A twenty-something friend reached out to me recently, just to talk. He had abandoned the idea of God in his late teen years after religious culture and hell-fire-and-brimstone left a bitter taste in his mouth. I can’t say I blame him for spitting it out. Now, after ten years of tasting all that life has to offer, he is weary—thirsty for something that life isn’t providing. Sure, he’s successful, and he’s a great guy. But he’s sinking. He’s in the midst of some personal adversity and it feels like he’s in the desert and the sand beneath his feet is consuming him.
This spiritual desert is a place where uncertainty is vast and the heat of fear threatens to evaporate our last ounce of faith. But in that place, my friend said that he felt this odd, inexplicable nudge that he couldn’t rationalize to anything but a higher power. He even called it God although he said that sounded crazy to him.
Whether you’re twenty-something or forty-something, chances are you’ve experienced this kind of desert. As I look back on my own life, it seems like a journey in and out of these desert seasons. So instead of avoiding the desert, how can we learn to embrace it? How do we navigate life in the desert?
Because the desert is necessary—it’s in the desert where we learn who we really are.
Rest in the Desert
For the longest time, my natural response was to become angry with God and complain when I was in the desert. But I’m learning that some of God’s greatest work is done in the desert. I think my cancer diagnosis taught me that. It was a purification of some of my deepest struggles. Although painful and difficult, I emerged better for it.
I’ve been writing for more than three years now—an attempt to bring to light that nudge that this is what God wants me to do. As I look back, I’ve been writing my way through the desert. This journey, like every journey, has been met with challenges and as I wrestle with those challenges my tendency is to become impatient and frustrated. But God’s voice has been consistent.
When I question Him, His answer remains, “Rest. I will provide.”
In the book of Exodus, as Moses is leading God’s people out of captivity in Egypt, God says:
“The Lord will fight for you; you need only to be still.” Exodus 14:14
If you find yourself in the desert, the first thing you must do is rest. And by rest, I’m not implying a physical rest like sleeping, I’m implying a condition of your heart. When things start to go wrong, when we’re met with challenges, our visceral response is to take action, to take control. But that’s not what God has His people do. In the midst of their insurmountable obstacle, He commands them to rest. It seems counterproductive and unconventional, but we have to be reminded that we serve an unconventional God.
We can’t expect right-side-up answers in an upside-down kingdom. The last will be first and the first will be last (Matthew 20:16). Instead of striving and yearning and longing and trying to figure it all out, we have to quiet ourselves. We have to be humble enough to say, “God, I’m listening.”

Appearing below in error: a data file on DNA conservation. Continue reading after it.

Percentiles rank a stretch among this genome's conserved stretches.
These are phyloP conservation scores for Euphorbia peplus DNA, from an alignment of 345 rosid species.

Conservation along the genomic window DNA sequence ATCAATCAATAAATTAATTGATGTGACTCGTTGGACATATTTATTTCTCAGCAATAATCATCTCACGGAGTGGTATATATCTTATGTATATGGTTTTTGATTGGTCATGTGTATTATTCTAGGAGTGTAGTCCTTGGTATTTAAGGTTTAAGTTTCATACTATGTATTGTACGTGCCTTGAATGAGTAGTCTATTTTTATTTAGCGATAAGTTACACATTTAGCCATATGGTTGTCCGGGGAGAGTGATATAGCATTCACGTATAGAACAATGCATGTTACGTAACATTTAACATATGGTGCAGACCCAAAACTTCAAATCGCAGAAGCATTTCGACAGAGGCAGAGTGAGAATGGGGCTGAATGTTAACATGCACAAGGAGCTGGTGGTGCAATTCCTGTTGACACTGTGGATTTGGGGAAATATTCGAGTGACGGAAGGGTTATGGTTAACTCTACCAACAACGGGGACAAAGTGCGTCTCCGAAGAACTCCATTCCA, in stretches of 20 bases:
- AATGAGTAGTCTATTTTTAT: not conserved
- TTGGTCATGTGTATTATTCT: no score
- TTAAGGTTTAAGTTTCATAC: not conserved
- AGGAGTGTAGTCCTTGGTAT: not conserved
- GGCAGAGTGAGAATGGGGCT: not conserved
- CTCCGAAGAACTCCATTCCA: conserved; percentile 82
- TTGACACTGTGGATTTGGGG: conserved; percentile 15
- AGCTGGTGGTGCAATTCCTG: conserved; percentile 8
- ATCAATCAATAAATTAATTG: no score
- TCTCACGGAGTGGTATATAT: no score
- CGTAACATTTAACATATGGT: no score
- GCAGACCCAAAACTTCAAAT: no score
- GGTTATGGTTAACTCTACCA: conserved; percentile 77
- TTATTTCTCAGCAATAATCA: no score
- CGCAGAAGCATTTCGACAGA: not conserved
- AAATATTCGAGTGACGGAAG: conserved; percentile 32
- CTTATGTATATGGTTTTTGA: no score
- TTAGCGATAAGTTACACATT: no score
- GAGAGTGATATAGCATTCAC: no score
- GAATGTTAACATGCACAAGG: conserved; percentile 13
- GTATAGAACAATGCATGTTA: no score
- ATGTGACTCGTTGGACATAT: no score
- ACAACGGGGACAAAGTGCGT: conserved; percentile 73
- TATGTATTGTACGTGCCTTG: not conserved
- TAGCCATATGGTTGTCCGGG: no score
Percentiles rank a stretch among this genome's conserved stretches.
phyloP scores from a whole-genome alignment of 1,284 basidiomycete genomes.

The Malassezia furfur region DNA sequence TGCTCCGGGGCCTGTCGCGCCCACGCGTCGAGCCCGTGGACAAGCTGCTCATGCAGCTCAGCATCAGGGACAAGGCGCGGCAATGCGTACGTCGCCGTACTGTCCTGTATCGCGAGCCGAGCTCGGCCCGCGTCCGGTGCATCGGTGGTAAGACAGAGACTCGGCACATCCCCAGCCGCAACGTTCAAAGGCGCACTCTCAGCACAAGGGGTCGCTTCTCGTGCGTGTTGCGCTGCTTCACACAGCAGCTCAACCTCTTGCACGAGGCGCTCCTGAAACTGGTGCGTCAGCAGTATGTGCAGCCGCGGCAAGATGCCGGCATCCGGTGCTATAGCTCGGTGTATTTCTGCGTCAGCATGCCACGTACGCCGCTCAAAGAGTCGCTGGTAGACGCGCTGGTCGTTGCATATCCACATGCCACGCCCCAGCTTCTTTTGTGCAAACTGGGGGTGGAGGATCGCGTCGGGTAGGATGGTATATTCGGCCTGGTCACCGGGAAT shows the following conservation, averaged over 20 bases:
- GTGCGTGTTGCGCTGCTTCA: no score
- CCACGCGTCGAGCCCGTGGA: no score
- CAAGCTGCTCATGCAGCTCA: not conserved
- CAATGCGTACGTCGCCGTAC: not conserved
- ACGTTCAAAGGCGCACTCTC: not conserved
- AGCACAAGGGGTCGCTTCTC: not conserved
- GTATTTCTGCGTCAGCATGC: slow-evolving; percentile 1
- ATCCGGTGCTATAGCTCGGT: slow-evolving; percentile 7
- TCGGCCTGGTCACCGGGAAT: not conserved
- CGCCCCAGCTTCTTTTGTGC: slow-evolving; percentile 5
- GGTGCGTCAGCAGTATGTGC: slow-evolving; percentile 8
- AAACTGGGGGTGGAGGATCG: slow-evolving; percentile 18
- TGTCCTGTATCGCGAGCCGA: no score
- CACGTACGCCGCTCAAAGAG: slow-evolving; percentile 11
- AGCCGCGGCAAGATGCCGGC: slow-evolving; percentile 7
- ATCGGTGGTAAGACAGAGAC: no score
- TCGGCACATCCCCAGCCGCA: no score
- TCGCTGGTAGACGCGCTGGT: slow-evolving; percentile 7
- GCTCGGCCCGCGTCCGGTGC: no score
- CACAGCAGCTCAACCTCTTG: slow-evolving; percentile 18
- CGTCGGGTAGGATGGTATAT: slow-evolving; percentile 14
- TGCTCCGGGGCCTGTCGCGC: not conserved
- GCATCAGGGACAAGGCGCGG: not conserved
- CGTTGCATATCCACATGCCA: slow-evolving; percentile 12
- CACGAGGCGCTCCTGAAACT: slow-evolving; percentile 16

God in the Desert
The desert might be uncomfortable for us, but it’s not an uncommon place for God:
He led Abraham through the desert and formed a covenant with His people (Genesis 12)
It was in the desert where God fed Elijah and strengthened him to do His work (1 Kings 19)
Paul spent three years in the desert before He spread the Good News to an unbelieving world (Galatians 1:17)
And, of course, Jesus spent forty days in the desert before His ministry began (Luke 4, Mark 1, Matthew 4)
The desert is God’s territory. And in the history of God’s story, He takes His people into the desert to show them who they really are. When we learn to trust Him in the desert, He reveals our true identity—His purpose for our lives. Abram became Abraham, that father of nations. Moses, a stuttering murderer, became the leader of God’s people. David, a shepherd boy, became king. Saul, a Christian-hating legalist, spread the hope of the gospel to the Gentiles. And Jesus, the son of a carpenter, became the name above all names.
With God, even the harshest desert can bear the sweetest fruit.
Letting God Lead Through Adversity
Life is and will be full of these desert-like seasons. It is a continual part of our collective journey. The question isn’t, “How can I avoid the desert?” The question must become, “Am I resting and letting God fight for me?”
Kevin Adams, my friend and mentor once told me, “Entering His rest doesn’t mean that we don’t do work, it simply means that the work we engage in must be led by Him.” That convicts me to my core and it is a foundational principle that I have built my life around. Being still is being led by Him—especially through the desert.
We don’t overcome adversity by our own willpower. We overcome adversity by letting God lead us through it. Until we’re humble enough to rely on the strength of the One who holds power over our circumstances, we’ll never be able to rise above them.
If you find yourself in the desert today, be encouraged. In God’s economy, the desert brings life. He is fighting for you, you need only be still.
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About the Author:
Matt Ham calls himself a pastor although he doesn’t have a church or a captive congregation. He is an insurance agent in his hometown of Wilmington, North Carolina and his first book, Redefine Rich: A New Perspective on the Good Life, was published in 2015. He now speaks nationally about the story.
Matt helps people address difficult questions through a lens of practical perspective and Biblical truth. Questions of death and life, security and protection, purpose and faith. He and his wife, Liz, have three sons and a daughter.
To contact Matt, or inquire about his availability, visit www.mattham.com/speaking